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This Week In History: Radiohead OK Computer

In 1995, while the band was touring their second album The Bends, Radiohead was approached by legendary musician/producer Brian Eno, who was looking for artists to contribute to a charity album he was working on. The remarkable results of the project would prove to be a major step forward for Radiohead’s artistic and commercial success.

Up to that point, the success of Radiohead’s breakout single “Creep” in 1993 had created surmounting pressure on the band to maintain their incredible momentum with their follow-up record, The Bends . The studio sessions were troublesome, and Thom Yorke began feeling disillusioned with the “sexy, sassy, MTV eye-candy lifestyle” in which he found himself entangled. A desire for a change of scenery lead them to a tour in Asia/Australia/Mexico and the release of My Iron Lung, the first sign of the artistic depths the band was beginning to explore. It was also the first time the band employed the expertise of Nigel Godrich, a move that would lead to an influential career-long relationship. He would stay on to engineer The Bends, a record that failed to match the commercial success of “Creep” but earned praise from critics.

When Radiohead accepted Eno’s request to commission a song, they hired Nigel Godrich once again to engineer the recording. In a whirlwind five-hour session, they recorded the track “Lucky,” which would feature as the lead track on The Help Album. Despite the BBC choosing not to play it, the band knew then that the track had nailed the sound and mood that they wanted for their next record. In early 1996, Radiohead and Godrich headed to the Oxfordshire countryside to an old apple shed that had been converted to a recording studio, and OK Computer was begun. They recorded four songs there with Godrich, who had been promoted to co-producer, before relocating to St. Catherine’s Court, a 15th century mansion near Bath.

The band was starting to make a conscious effort to push their music in new directions, moving away from the guitar-oriented, lyrically introspective style they had used on their first two albums. They began experimenting with unconventional song structures on songs like “Paranoid Android,” which drew inspiration from Queen’s “Bohemian Rhapsody” and the Beatles’ “Happiness Is a Warm Gun.” Thom Yorke began experimenting with his voice, in an effort to sound completely emotionless, he recorded the vocal track for “Let Down” at 3 a.m. in the mansion’s ballroom. The band also started incorporating more avant garde and electronic elements, something that would feature even more prominently in the band’s post-OK Computer releases.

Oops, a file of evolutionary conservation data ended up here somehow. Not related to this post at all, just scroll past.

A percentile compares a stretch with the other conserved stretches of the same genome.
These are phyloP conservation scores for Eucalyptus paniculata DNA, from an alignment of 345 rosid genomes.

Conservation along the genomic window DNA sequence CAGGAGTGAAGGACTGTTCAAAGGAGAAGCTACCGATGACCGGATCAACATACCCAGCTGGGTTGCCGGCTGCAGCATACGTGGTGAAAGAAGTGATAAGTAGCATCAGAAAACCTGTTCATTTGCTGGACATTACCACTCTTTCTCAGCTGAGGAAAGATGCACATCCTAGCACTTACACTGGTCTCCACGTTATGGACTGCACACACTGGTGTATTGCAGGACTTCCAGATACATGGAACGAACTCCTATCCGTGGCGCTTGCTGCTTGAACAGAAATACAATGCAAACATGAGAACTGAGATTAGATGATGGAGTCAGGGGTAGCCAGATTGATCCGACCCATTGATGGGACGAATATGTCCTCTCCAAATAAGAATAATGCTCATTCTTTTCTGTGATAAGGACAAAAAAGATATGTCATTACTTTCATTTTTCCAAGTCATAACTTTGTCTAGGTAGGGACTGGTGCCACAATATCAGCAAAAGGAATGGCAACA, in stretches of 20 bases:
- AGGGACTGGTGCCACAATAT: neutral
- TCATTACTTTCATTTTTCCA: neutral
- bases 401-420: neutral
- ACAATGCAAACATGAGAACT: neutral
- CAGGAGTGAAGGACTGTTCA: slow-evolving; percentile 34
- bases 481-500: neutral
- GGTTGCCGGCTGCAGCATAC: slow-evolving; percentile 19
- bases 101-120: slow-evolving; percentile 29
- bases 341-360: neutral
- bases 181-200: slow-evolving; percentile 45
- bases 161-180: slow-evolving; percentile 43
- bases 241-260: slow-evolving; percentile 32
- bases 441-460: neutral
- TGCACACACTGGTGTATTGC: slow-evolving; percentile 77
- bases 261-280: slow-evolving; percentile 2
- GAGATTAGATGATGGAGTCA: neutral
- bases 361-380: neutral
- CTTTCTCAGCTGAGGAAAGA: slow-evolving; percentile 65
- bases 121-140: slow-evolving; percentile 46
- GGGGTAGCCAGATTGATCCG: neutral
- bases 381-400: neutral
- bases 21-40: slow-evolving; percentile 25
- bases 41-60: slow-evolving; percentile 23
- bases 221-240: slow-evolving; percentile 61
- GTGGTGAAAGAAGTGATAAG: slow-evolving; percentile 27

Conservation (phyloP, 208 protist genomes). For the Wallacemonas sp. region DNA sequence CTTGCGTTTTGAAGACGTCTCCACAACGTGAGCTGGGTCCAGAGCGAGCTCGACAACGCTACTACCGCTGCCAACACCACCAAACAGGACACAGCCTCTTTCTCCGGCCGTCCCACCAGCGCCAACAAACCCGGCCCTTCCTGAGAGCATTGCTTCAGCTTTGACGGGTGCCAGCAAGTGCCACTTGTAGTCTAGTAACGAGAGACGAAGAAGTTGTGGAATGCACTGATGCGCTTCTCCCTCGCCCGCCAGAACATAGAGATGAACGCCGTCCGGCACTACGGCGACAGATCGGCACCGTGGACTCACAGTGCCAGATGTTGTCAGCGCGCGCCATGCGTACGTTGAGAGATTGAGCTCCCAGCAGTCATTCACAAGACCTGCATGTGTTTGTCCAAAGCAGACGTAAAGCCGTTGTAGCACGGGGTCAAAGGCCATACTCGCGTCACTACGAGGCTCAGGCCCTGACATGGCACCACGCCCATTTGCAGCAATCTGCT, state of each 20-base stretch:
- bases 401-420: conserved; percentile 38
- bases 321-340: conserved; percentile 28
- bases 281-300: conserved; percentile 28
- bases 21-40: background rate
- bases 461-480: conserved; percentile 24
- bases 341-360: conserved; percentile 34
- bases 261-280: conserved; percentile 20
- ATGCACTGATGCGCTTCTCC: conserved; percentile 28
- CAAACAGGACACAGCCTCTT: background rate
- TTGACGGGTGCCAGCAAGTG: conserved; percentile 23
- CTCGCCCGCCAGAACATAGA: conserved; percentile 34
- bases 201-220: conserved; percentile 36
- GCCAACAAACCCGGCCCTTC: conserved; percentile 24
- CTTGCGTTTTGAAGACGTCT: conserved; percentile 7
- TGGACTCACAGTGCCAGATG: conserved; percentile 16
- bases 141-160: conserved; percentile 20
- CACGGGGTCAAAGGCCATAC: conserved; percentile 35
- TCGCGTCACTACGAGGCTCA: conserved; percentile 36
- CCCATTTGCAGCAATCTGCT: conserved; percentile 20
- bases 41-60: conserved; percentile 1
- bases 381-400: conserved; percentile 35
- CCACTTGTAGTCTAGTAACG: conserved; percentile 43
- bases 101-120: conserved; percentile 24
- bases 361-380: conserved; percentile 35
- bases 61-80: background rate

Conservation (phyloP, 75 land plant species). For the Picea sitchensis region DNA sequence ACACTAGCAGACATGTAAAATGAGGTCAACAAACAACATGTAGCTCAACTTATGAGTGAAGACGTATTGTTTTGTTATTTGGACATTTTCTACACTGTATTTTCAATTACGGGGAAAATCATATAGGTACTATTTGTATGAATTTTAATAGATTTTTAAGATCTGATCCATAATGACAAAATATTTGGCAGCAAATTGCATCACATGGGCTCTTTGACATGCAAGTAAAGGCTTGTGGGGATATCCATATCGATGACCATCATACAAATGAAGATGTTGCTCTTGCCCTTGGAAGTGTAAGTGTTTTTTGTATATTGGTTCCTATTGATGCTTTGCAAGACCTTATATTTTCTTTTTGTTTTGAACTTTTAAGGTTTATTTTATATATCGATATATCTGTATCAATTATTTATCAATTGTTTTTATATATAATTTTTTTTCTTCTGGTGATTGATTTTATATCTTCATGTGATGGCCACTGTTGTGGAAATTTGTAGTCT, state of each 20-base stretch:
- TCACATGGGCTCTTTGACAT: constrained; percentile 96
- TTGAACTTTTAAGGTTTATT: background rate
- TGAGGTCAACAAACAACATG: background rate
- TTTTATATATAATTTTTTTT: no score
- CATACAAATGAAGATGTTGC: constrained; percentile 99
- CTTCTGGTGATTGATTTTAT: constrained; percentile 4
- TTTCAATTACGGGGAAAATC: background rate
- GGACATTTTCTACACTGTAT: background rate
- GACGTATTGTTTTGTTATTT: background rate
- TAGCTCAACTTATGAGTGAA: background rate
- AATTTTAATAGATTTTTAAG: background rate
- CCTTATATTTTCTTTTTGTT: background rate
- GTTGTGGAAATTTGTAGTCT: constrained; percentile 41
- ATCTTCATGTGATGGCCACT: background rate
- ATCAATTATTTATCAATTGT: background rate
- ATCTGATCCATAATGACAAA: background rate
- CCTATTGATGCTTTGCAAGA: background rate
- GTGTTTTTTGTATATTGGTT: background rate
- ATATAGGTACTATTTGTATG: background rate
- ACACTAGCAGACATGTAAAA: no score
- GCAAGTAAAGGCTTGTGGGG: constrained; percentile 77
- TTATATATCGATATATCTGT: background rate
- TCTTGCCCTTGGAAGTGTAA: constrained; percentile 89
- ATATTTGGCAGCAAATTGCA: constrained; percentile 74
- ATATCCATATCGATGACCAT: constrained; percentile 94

Soon after its release, OK Computer reached number one and greatly expanded Radiohead’s worldwide popularity. It received almost universal critical acclaim instantly, with comparisons being made to legendary albums like Sgt. Pepper’s Lonely Hearts Club Band and Dark Side of the Moon. John Harris in Select magazine wrote that “every word sounds achingly sincere, every note spewed from the heart, and yet it roots itself firmly in a world of steel, glass, random-access memory and prickly-skinned paranoia.” The New Yorker praised the band for pulling off “one of the great art-pop balancing acts in the history of rock.” Many agreed that the album perfectly captured the emotional confusion amid the rise of technology and the internet in the mid-1990s.

The album’s artistic and commercial success laid the groundwork for the rest of Radiohead’s career. It was massively influential, and lead to a ton of bands emulating their sound. So much so, that Radiohead would even more drastically change their sound on their next album, Kid A.

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